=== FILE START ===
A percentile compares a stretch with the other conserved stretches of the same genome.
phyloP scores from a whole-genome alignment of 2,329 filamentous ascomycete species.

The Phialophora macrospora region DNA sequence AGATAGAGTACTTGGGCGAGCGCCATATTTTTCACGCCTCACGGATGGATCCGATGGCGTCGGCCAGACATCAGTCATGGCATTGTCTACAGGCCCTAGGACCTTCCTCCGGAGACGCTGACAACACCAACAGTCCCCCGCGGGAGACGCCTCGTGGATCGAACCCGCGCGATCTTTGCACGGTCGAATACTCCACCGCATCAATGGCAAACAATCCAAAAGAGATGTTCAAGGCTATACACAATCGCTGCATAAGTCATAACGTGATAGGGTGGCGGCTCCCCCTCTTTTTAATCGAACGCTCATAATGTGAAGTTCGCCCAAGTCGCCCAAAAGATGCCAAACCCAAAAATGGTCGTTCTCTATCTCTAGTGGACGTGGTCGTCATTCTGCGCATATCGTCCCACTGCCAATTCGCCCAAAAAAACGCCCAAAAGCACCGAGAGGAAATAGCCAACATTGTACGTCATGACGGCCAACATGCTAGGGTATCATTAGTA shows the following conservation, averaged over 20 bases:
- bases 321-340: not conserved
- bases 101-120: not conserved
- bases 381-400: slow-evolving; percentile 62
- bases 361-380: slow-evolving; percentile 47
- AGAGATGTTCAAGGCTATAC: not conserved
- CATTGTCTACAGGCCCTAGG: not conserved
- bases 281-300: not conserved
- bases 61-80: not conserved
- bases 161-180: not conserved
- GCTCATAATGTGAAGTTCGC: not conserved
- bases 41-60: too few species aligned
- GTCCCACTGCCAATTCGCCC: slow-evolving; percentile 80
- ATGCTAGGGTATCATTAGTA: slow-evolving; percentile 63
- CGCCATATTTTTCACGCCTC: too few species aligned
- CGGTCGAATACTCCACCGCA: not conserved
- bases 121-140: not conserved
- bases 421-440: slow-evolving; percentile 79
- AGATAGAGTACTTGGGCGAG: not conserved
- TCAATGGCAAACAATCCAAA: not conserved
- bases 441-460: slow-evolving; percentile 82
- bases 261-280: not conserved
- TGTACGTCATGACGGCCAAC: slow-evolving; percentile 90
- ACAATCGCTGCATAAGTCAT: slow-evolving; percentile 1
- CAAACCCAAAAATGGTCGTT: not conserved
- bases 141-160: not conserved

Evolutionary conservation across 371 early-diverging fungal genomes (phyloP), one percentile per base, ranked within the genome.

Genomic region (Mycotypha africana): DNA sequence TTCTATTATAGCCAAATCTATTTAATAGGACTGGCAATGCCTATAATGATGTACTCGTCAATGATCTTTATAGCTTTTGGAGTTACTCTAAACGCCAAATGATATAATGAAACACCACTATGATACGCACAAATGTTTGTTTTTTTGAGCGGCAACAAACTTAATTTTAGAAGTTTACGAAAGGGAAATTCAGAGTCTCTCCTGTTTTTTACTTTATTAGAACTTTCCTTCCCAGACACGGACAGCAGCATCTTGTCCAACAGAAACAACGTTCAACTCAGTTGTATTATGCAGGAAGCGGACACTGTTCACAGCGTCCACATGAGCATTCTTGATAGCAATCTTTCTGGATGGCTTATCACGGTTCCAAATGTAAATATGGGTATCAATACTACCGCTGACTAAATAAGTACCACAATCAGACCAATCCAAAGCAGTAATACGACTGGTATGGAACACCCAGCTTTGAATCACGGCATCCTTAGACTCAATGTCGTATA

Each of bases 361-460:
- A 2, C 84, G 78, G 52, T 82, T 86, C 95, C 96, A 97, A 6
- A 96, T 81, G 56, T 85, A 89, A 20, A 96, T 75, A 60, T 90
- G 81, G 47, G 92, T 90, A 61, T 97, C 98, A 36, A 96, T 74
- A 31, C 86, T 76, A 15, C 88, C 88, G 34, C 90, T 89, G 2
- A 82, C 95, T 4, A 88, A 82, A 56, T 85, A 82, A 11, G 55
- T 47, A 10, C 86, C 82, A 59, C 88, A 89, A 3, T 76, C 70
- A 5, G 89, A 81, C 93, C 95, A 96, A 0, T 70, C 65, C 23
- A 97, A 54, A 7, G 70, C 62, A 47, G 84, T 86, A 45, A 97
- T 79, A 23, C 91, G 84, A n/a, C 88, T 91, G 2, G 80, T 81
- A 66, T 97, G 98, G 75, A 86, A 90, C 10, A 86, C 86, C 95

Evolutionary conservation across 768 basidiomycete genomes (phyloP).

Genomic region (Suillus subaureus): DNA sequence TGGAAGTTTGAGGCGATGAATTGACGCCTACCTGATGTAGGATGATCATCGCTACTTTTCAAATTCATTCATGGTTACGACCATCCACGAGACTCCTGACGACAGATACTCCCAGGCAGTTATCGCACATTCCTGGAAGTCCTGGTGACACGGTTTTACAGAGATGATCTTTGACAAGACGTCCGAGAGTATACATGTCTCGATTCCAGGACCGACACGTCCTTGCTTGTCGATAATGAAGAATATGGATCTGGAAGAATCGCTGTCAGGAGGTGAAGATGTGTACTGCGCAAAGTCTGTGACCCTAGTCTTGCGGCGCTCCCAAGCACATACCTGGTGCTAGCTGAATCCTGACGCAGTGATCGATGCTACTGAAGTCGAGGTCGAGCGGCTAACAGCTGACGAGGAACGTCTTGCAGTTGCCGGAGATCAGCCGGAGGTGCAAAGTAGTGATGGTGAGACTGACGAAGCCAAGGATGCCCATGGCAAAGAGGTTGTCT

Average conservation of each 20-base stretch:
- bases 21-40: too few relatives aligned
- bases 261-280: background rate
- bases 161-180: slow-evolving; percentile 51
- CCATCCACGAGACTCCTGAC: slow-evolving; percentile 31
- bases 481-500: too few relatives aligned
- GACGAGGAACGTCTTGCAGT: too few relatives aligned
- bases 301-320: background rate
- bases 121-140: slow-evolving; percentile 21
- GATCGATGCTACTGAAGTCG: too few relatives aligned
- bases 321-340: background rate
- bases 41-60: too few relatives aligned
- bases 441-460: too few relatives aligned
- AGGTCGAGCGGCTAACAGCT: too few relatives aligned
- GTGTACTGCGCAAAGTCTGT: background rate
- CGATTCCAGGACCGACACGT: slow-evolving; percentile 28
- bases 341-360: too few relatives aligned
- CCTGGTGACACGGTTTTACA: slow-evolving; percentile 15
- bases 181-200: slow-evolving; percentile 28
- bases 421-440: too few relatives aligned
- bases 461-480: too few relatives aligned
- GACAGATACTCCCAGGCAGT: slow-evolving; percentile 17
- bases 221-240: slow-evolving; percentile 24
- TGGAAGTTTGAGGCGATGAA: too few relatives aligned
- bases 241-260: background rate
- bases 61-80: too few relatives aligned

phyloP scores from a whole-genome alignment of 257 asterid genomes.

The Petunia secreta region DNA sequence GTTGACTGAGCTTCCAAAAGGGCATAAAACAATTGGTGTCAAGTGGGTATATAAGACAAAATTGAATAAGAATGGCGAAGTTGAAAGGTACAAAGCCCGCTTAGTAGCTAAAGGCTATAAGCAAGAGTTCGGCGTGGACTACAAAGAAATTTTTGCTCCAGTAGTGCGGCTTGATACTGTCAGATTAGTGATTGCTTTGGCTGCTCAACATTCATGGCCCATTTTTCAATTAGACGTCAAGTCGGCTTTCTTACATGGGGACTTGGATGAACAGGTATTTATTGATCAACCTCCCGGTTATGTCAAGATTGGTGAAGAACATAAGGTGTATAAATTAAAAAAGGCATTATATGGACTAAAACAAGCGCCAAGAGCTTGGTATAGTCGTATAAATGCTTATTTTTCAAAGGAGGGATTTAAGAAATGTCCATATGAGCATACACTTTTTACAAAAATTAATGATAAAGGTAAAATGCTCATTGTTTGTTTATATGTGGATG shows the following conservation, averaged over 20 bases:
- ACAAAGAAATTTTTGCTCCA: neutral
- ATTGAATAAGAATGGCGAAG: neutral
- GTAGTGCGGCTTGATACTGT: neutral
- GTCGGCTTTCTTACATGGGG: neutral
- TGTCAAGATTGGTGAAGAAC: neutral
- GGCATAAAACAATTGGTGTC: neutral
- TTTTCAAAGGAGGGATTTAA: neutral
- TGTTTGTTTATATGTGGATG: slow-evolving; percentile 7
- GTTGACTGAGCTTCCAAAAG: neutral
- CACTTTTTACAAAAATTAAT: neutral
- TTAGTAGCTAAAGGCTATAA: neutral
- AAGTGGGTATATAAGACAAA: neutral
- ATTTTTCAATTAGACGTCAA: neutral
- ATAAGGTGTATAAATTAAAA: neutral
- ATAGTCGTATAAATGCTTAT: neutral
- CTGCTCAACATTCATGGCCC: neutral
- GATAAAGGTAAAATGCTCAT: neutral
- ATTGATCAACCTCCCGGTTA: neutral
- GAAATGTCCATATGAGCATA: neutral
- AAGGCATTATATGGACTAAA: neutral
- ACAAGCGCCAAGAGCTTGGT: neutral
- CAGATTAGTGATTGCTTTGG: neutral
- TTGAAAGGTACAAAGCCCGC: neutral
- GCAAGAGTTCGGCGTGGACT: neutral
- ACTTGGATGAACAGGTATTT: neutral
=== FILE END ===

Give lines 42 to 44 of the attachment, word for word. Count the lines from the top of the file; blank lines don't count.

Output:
Evolutionary conservation across 768 basidiomycete genomes (phyloP).

Genomic region (Suillus subaureus): DNA sequence TGGAAGTTTGAGGCGATGAATTGACGCCTACCTGATGTAGGATGATCATCGCTACTTTTCAAATTCATTCATGGTTACGACCATCCACGAGACTCCTGACGACAGATACTCCCAGGCAGTTATCGCACATTCCTGGAAGTCCTGGTGACACGGTTTTACAGAGATGATCTTTGACAAGACGTCCGAGAGTATACATGTCTCGATTCCAGGACCGACACGTCCTTGCTTGTCGATAATGAAGAATATGGATCTGGAAGAATCGCTGTCAGGAGGTGAAGATGTGTACTGCGCAAAGTCTGTGACCCTAGTCTTGCGGCGCTCCCAAGCACATACCTGGTGCTAGCTGAATCCTGACGCAGTGATCGATGCTACTGAAGTCGAGGTCGAGCGGCTAACAGCTGACGAGGAACGTCTTGCAGTTGCCGGAGATCAGCCGGAGGTGCAAAGTAGTGATGGTGAGACTGACGAAGCCAAGGATGCCCATGGCAAAGAGGTTGTCT

Average conservation of each 20-base stretch: